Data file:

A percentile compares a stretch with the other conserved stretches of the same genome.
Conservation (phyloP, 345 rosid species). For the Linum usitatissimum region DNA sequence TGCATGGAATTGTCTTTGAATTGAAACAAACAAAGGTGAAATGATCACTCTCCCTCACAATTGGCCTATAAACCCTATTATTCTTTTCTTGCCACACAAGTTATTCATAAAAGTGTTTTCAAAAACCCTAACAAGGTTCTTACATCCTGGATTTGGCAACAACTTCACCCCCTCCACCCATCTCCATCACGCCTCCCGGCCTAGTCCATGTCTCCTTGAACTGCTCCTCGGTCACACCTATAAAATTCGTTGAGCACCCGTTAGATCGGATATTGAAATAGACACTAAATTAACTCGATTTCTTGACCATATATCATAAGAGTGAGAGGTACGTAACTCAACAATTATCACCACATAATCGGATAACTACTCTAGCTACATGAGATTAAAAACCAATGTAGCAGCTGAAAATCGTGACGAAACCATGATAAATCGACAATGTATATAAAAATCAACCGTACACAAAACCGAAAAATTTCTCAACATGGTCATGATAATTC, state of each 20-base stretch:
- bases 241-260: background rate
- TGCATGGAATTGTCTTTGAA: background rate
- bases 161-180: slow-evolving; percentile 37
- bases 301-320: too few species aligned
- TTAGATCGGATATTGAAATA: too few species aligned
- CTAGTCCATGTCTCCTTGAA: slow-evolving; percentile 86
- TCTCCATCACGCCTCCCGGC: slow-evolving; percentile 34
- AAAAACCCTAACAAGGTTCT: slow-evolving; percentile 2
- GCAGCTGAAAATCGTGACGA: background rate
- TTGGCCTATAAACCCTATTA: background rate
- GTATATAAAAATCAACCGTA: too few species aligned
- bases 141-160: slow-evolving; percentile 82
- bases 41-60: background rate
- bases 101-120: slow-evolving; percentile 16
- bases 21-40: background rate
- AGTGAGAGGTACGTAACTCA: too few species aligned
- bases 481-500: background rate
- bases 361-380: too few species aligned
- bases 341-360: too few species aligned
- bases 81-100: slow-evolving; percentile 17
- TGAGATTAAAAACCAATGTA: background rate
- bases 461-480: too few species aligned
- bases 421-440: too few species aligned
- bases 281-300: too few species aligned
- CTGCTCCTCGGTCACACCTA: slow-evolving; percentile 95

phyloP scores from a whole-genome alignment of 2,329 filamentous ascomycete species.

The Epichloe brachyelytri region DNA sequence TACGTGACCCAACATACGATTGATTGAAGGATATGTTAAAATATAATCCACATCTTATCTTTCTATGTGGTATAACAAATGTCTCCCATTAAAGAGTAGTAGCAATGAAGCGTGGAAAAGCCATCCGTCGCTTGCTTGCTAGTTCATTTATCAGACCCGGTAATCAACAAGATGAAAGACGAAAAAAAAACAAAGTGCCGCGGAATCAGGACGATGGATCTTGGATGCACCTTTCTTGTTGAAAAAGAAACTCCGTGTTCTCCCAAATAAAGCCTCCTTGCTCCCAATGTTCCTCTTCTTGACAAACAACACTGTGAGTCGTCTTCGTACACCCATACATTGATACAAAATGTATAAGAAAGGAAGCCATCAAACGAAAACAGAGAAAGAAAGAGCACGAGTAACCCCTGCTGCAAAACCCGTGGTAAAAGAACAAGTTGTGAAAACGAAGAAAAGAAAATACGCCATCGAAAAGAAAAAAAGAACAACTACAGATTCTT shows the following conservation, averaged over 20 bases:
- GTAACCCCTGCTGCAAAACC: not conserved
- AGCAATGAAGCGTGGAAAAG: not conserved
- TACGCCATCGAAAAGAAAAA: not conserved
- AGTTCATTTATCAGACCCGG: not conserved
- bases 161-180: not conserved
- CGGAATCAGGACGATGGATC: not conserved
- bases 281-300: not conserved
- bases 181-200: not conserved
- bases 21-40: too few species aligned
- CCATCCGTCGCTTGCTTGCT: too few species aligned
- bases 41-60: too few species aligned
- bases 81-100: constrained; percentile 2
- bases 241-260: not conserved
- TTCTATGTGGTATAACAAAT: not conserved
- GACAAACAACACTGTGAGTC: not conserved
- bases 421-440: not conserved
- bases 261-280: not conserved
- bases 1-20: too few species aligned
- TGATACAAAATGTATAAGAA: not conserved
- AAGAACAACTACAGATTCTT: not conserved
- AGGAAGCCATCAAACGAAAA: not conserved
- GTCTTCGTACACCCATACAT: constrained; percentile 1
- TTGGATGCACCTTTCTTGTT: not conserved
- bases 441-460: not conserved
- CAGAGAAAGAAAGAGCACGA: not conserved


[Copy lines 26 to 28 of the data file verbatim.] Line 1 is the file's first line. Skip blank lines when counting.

- bases 281-300: too few species aligned
- CTGCTCCTCGGTCACACCTA: slow-evolving; percentile 95

phyloP scores from a whole-genome alignment of 2,329 filamentous ascomycete species.